Podcast by Cambridge Anthropology
Episode 23. The Recorded and the Live, by Timothy Cooper
With the arrival of home recording technology in the early 1980s, many Shi’i Muslims in Pakistan started to record the majlis mourning assemblies and processions that are central to their faith. Soon after, some established family-run religious media stores beside Muslim shrines or in Shi’a-majority neighbourhoods. In this episode, Dr Timothy Cooper (Research Fellow at the Department of Social Anthropology) examines the distinct sonic aesthetic of Shi’i religious media in Pakistan through interviews with his interlocutors in Lahore, as well as through extracts from their personal archives of Shi’i majlis assemblies, rituals, and recitations. He is joined by Karen Ruffle from the University of Toronto and Charles Hirschkind from the University of California, Berkeley, who help to put Shi’i relationships with sound in a wider geographic and disciplinary context.
This podcast forms the final part of a three-part multi-platform sound essay titled The Recorded and the Live that examines Shi’i faith, ritual, and recording media in Pakistan. It was produced through the support of an Economic and Social Research Council (ESRC) Postdoctoral Fellowship (ES/V011669/1).
Part 1 is an ethnographic film titled This is a Majlis: A Sound Essay co-directed with Abeera Arif-Bashir that was screened at the 2021 Royal Anthropological Institute Film Festival. https://festival.raifilm.org.uk/film/decolonising-the-archive-shorts-2/
Part 2 is an hour-long collection of laments and elegies from the collections of Shi’i media traders in Pakistan titled Recitations for Muharram and Ashura, broadcast and archived on NTS Radio. https://www.nts.live/shows/pirate-modernity/episodes/pirate-modernity-2nd-august-2021
Acknowledgements: My immense gratitude goes to Karen Ruffle, Charles Hirschkind, and Abeera Arif-Bashir for taking the time to work with me on this podcast, and to my interlocutors in Lahore, Muhammad Shehzad, Muhammad Ashiq, Ali Raza, Hurr Abbas, whose patience and intellectual generosity knows no bounds. The interviews featured in this podcast were conducted in Lahore between January and February 2020.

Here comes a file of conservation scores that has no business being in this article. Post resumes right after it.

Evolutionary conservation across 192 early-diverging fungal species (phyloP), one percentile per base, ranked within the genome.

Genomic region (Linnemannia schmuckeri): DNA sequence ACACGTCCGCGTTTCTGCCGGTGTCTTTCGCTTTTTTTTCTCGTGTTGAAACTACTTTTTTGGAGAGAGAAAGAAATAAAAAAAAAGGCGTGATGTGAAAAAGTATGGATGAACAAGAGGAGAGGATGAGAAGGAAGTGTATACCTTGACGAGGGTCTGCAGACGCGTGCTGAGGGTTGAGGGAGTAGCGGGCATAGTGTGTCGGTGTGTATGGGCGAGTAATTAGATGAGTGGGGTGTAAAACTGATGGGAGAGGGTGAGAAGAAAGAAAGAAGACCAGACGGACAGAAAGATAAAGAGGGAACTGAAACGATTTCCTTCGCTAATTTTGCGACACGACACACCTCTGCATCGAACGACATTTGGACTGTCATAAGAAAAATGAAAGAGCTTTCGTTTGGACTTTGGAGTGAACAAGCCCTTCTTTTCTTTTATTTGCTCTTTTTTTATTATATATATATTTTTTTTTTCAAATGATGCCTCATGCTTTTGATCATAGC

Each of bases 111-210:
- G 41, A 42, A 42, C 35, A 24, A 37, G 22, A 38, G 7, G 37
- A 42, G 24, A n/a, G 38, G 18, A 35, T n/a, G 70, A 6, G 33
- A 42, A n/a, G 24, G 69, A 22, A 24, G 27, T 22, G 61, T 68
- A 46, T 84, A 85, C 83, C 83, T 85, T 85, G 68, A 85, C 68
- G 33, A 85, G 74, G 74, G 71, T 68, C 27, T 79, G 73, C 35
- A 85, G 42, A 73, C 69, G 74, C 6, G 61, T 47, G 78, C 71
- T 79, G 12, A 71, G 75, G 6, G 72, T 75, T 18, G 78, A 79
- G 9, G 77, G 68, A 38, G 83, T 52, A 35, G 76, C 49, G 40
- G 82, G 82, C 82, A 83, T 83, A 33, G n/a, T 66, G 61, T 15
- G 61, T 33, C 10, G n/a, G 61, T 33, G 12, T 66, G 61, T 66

Episode 22. 30 years of German unity. Insights from fieldwork in Eastern Germany, by Laura Tradii
On the 9th of November 2019, Germany celebrated the 30th anniversary of the fall of the Berlin Wall. Yet, the country appeared to be once more divided along political lines as the far-right party Alternative for Germany gained enormous success in the Eastern regions. Laura Tradii was on fieldwork in rural Brandenburg as the electoral campaign unfolded, and she discusses the debates that emerged around the failures and successes of the German Reunification.
Episode 21. An Interview with Max Bolt, by Kevin Yildirim and Javier Ruiz
In November 2019, Max Bolt came to the department of Social Anthropology at Cambridge to deliver the weekly senior seminar. Kevin Yildirim spoke with him beforehand to learn more about his recent work in Johannesburg, which concerns inheritance laws and custom in post-apartheid South Africa. The interview was recorded by Javier Ruiz.
Max Bolt is Reader in Anthropology and African Studies at the University of Birmingham. He is the author of the book Zimbabwe's Migrants and South Africa's Border Farms: The Roots of Impermanence, published by Cambridge University Press in 2015.
Episode 20. Anthropology Beyond the Academy: Public Health
Alisi Mekatoa and Nina Fudge are health researchers. They came to Cambridge to speak about how their undergraduate anthropology degree has informed their careers in and outside of academia. They spoke with Sian Lazar about general practice and primary health care in the UK, and the role of anthropological approaches in health research.
Episode 19. Anthropology Beyond the Academy. Diplomacy
Gareth Ward visited Cambridge just before he began his appointment as British Ambassador to Vietnam. He spoke with David Sneath about how anthropology has informed his career in the diplomatic service.
(We are sorry that the recording quality of this interview is not as good as we would usually aim for.)
Episode 18. Circus Stories, by Laura Byng
Tropes of 'running away' abound in popular notions of the circus, but how true is this to the lived experiences of circus folk? In this episode of the podcast, Laura Byng uses interviews with different members of a contemporary UK circus to explore they ways in which they came to work in the circus, and, once there, why they stayed. What emerges is a varied set of relationships to the circus, but a shared passion for this way of life.
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